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    Computer: A History of the Information Machine (The Sloan Technology Series) (Paperback) By (author) William Aspray, By (author) Martin Campbell-Kelly

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    DescriptionBlending strong narrative history and a fascinating look at the interface of business and technology, Computer: A History of the Information Machine traces the dramatic story of the invention of the computer. More than just the tale of a tool created by scientists to crunch numbers, this book suggests a richer story behind the computers creation, one that shows how business and government were the first to explore the unlimited potential of the machine as an information processor. Blending strong narrative history and a fascinating look at the interface of business and technology, Computer: A History of the Information Machine traces the dramatic story of the invention of the computer. More than just the tale of a tool created by scientists to crunch numbers, this book suggests a richer story behind the computers creation, one that shows how business and government were the first to explore the unlimited potential of the machine as an information processor. Not surprisingly, at the heart of the business story is IBM. A story of old-fashioned entreprenuership in symbiotic relationship with scientific know-how, it begins way back when computers were people who did the computational work of scientists, and Charles Babbage attempted in vain to mechanize the process. But it also shows how entrepreneurs like Herman Hollerith, seeing a business opportunity in a machine that could mechanically tabulate the U. S. census, created a punched-card tabulator that became the technology that created IBM. The authors show how ENIAC, the first fully electronic computer, emerged out of the wartime need of the military for computers that performed at lightning speed and did not need human intervention at any stage of the process. Most interesting is the story of how the computer began to reshape broad segments of our society when the PC enabled new modes of computing that liberated people from dependence on room-sized, enormously expensive mainframe computers. Filled with lively insightsmany about the world of computing in the 1990s, such as the strategy behind Microsoft Windowsas well as a discussion of the rise and creation of the World Wide Web, here is a book no one who owns or uses a computer will want to miss.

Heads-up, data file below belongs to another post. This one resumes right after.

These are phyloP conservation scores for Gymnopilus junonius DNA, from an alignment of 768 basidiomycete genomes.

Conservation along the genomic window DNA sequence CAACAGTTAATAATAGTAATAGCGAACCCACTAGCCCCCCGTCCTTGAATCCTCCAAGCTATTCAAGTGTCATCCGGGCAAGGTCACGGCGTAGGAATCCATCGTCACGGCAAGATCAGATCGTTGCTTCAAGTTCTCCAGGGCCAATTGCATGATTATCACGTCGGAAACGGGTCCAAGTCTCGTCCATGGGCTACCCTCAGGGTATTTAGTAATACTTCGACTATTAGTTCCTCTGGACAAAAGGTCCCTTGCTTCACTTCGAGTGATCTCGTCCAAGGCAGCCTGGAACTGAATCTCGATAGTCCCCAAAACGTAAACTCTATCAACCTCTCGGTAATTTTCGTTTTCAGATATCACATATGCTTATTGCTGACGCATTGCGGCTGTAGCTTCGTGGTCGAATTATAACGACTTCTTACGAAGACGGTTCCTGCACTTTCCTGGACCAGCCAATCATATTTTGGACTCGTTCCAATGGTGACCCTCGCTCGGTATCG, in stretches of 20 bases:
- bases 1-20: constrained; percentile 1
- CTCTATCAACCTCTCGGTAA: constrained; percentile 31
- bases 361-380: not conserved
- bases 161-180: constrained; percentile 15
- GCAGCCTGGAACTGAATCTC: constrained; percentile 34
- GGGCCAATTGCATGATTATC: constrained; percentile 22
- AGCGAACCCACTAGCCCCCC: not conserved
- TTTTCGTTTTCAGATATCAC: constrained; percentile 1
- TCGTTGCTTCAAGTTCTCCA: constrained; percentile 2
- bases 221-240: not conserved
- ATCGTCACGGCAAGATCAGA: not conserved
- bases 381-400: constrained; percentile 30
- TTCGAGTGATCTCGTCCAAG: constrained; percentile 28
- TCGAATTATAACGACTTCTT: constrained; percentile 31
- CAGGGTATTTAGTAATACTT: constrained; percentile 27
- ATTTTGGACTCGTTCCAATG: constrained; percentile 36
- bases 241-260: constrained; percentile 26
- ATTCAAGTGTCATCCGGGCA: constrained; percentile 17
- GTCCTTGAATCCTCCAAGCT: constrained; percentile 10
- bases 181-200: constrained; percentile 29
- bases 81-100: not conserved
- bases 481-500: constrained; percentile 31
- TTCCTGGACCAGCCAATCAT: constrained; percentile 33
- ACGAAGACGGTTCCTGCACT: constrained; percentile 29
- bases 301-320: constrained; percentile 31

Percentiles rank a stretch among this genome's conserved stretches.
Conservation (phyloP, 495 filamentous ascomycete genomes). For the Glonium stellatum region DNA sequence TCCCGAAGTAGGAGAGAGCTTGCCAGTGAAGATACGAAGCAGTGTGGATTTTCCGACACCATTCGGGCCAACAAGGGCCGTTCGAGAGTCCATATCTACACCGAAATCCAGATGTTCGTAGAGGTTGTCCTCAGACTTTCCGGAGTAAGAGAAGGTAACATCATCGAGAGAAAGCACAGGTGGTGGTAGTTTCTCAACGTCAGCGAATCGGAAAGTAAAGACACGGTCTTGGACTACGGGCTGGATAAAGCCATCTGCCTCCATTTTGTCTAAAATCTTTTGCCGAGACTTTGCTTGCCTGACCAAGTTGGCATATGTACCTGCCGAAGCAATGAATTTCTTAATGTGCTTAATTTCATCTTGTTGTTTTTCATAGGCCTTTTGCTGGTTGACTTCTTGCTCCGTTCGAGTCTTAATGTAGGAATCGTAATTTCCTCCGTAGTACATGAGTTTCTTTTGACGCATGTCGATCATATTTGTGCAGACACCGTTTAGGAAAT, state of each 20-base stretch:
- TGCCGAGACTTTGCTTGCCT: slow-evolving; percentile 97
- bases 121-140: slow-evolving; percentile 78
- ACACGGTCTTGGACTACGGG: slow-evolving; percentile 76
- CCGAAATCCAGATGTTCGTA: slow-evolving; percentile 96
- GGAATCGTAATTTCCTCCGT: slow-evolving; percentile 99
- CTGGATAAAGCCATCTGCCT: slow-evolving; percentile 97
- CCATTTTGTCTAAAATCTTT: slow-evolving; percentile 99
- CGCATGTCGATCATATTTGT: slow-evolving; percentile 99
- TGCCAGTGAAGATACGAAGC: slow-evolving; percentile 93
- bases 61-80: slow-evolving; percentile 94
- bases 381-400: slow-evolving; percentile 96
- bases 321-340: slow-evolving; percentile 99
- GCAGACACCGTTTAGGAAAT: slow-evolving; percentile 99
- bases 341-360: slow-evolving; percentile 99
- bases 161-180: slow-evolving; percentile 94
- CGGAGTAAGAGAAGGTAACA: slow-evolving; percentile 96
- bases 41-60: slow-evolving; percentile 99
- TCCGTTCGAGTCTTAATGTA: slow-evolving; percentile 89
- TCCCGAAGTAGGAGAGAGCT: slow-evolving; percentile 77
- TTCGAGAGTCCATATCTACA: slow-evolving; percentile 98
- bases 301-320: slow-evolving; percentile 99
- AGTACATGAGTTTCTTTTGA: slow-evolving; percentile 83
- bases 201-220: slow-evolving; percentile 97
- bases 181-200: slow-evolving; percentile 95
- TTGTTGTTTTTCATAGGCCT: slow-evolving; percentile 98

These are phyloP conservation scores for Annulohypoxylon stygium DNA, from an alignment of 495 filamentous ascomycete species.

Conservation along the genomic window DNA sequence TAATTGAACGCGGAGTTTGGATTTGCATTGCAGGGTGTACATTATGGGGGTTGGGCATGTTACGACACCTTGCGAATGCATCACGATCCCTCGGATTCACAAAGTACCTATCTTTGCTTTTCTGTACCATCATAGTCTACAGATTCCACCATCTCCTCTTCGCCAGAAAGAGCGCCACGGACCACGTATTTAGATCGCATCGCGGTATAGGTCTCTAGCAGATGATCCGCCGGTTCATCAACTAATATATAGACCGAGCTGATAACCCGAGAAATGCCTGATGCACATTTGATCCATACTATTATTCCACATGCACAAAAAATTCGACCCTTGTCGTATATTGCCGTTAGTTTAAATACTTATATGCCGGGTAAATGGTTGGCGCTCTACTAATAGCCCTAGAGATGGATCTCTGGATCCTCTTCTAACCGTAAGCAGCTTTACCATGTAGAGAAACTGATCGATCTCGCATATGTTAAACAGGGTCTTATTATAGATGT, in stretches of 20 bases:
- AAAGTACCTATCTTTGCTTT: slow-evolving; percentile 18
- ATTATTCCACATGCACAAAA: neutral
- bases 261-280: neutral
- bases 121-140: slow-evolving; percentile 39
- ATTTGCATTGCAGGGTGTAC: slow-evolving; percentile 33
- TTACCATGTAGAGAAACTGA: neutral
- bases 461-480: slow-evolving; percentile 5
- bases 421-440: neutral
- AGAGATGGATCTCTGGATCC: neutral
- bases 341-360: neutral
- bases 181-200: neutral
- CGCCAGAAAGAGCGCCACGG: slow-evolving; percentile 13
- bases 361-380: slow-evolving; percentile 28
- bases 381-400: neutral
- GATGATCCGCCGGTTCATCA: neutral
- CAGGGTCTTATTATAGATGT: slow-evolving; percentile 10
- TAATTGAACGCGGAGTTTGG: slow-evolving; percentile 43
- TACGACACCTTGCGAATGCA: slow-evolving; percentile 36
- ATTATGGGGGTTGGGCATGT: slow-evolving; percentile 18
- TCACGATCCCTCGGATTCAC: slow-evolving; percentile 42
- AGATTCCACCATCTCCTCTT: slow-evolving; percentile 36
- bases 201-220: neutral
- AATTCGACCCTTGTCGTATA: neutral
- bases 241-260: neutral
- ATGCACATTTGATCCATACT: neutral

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  • Full bibliographic data for Computer

    Title
    Computer
    Subtitle
    A History of the Information Machine
    Authors and contributors
    By (author) William Aspray, By (author) Martin Campbell-Kelly
    Physical properties
    Format: Paperback
    Number of pages: 368
    Width: 135 mm
    Height: 204 mm
    Thickness: 19 mm
    Weight: 395 g
    Language
    English
    ISBN
    ISBN 13: 9780465029907
    ISBN 10: 0465029906
    Classifications

    BIC E4L: COM
    B&T Book Type: NF
    BIC subject category V2: UY, TBX
    Nielsen BookScan Product Class 3: S10.3T
    B&T General Subject: 480
    B&T Merchandise Category: POD
    BISAC V2.8: LAN004000, COM014000, BUS070060
    DC21: 004.09
    BISAC V2.8: COM052000
    DC22: 004/.09
    LC subject heading: , ,
    LC classification: QA76.17 .C36 1997
    Edition statement
    Reprint
    Publisher
    The Perseus Books Group
    Imprint name
    BASIC BOOKS
    Publication date
    01 July 1997
    Publication City/Country
    New York
    Author Information
    Martin Campbell-Kelly is a reader in computer science at the University of Warwick in England. William Aspray is executive director of the Computing Research Association in Washington, D.C. Martin Campbell-Kelly is a reader in computer science at the University of Warwick in England. William Aspray is executive director of the Computing Research Association in Washington, D.C.
    Table of contents
    Introduction; Before The Computer; When Computers Were People; The Mechanical Office; Babbages Dream Comes True; Creating The Computer; Inventing the Computer; The Computer Becomes a Business Machine; The Maturing of the Mainframe: The Rise and Fall of IBM; Innovation And Expansion; Real Time: Reaping the Whirlwind; Software; New Modes of Computing; Getting Personal; The Shaping of the Personal Computer; The Shift to Software; From the World Brain to the World Wide Web.